We’ve been shown that there will be a range of pilot classes available to play, which I assume will fit broadly into the usual class kits, but this element of choice in conjunction with a range of Titan class types should provide ample opportunity for squad-based fine-tuning and interesting balance combinations to find the strongest possible team composition.

A taste of Titanfall early E3 2013 Gameplay

That Titanfall eschews standard shooter practice to focus on being a purely multiplayer title might rankle with the old guard and the friendless escapists out there, but indicates that what we’re to be offered will be tightly honed and focussed, and shouldn’t suffer from an excess in diversity. The small(ish) team of around 60 people at Respawn will undoubtedly have worked in a close working environment, and that they’ve not been separated and delegated to work on a variety of subsections to the game should, with a little luck, mean that Titanfall delivers a distinct flavour and personality, rather than a disparate miasma of loosely woven content. Sometimes it is better to do one thing, and do it well, than to spread one’s efforts too thinly, particularly in this industry. Vince Zampella, co-founder at Respawn explained the choice to ditch a campaign mode:

We make these single-player missions that take up all the focus of the studio, that take a huge team six months to make, and players run through it in 8 minutes. And how many people finish the single-player game? It’s a small percentage. It’s like, everyone plays through the first level, but 5 percent of people finish the game. Really, you split the team. They’re two different games. They’re balanced differently, they’re scoped differently. But people spend hundreds of hours in the multiplayer experience versus ‘as little time as possible rushing to the end’. So why do all the resources go there? To us it made sense to put it here. Now everybody sees all those resources, and multiplayer is better. For us it made sense’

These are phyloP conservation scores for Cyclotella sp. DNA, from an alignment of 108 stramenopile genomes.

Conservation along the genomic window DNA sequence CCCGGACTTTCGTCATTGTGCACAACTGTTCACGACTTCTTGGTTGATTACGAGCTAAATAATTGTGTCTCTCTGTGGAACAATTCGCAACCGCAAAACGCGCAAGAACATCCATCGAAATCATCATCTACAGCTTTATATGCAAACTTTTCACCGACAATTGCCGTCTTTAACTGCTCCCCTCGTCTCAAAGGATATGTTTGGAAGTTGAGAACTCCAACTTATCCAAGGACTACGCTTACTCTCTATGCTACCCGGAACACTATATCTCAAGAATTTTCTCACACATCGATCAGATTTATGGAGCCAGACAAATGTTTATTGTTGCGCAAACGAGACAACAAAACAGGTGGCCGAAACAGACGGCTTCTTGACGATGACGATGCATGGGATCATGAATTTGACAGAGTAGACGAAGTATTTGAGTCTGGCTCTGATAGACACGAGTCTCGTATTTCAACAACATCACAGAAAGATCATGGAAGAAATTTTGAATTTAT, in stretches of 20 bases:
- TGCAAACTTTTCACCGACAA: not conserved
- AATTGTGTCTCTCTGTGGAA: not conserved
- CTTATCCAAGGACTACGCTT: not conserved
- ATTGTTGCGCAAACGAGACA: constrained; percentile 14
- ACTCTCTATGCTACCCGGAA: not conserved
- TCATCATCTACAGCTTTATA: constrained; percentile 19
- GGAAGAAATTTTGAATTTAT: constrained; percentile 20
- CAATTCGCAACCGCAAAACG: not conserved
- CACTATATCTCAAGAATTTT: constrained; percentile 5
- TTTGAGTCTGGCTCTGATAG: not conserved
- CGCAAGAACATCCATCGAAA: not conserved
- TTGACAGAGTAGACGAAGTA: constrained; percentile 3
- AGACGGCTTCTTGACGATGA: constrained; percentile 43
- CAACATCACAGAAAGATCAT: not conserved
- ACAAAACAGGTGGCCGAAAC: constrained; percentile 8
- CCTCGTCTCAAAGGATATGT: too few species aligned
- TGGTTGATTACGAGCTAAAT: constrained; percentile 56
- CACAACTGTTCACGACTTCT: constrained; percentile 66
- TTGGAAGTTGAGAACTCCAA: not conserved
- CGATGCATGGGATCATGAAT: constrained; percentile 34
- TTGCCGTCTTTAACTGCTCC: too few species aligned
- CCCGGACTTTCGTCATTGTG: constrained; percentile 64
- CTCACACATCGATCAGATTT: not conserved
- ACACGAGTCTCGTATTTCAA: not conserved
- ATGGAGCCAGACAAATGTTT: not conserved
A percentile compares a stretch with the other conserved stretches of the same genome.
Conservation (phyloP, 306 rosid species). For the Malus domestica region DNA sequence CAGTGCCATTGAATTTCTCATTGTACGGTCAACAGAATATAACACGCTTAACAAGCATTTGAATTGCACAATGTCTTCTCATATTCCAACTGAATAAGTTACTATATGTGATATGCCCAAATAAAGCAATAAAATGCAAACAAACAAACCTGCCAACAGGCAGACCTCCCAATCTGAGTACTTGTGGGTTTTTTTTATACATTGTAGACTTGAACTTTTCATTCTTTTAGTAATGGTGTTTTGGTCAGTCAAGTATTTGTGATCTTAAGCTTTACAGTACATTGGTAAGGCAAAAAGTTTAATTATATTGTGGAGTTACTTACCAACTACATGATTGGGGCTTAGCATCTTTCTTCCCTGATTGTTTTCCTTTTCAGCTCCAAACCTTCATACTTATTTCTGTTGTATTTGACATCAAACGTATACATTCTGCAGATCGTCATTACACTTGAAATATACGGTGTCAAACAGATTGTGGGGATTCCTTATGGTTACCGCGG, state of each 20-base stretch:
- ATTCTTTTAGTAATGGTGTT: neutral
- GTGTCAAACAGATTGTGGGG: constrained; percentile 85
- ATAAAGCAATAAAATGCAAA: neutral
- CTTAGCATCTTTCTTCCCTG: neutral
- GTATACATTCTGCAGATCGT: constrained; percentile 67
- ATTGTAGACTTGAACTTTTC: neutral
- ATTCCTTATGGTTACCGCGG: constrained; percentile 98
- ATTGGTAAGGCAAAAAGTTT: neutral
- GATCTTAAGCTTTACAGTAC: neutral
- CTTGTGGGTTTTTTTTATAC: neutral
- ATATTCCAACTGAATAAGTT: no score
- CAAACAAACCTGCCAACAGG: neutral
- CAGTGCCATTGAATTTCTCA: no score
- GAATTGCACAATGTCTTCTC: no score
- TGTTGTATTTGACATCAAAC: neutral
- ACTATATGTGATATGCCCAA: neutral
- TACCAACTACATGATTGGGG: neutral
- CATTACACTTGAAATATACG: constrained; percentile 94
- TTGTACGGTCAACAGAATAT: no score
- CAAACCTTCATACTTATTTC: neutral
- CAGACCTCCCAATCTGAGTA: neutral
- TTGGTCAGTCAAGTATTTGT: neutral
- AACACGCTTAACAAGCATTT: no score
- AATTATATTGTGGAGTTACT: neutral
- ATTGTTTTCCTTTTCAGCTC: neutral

Though there will be no specifically single player campaign mode, it’s been said that the story and narrative elements will still find a home in Titanfall, integrated instead into the Multiplayer. Though MP-only the story orbiting the two warring factions of M-COR and the IMC will make itself distinctly present within the multiplayer experience. It’ll certainly be interesting to see how this streamlined blending of the two, which eschews standard practice, ends up delivering and whether it can still provide a gripping narrative amidst the unruly chaos of the online arena.

For now, until we get our hands dirty and our feet wet with Titanfall, this is all optimistic conjecture, however we look forward to bringing you a rusty scoop of bullet-riddled goodness as soon as we can. It’s a tough market for Titanfall to enter: tarry not for here be dragons. Though if the game delivers on its potential, perhaps I might find myself musing, instead, ‘tarry not for here be dragons, but worry not, for here be Titans too.’


Sam Finch

Sam has been unable to peel his bloodshot eyes and RSI-ridden wrists from the world of gaming since he was first introduced to it, like all good junkies, by his Grandad. From those early days of MegaDrive sweetness, bashing through the throngs of enemies on Shining Force II, his love of all things games has extended upwards and outwards onto a variety of platforms. You can either believe that spiel, or get the real scoop and know that his spaceship actually crashed here some years ago and he is currently incognito as a games writer for Console Monster.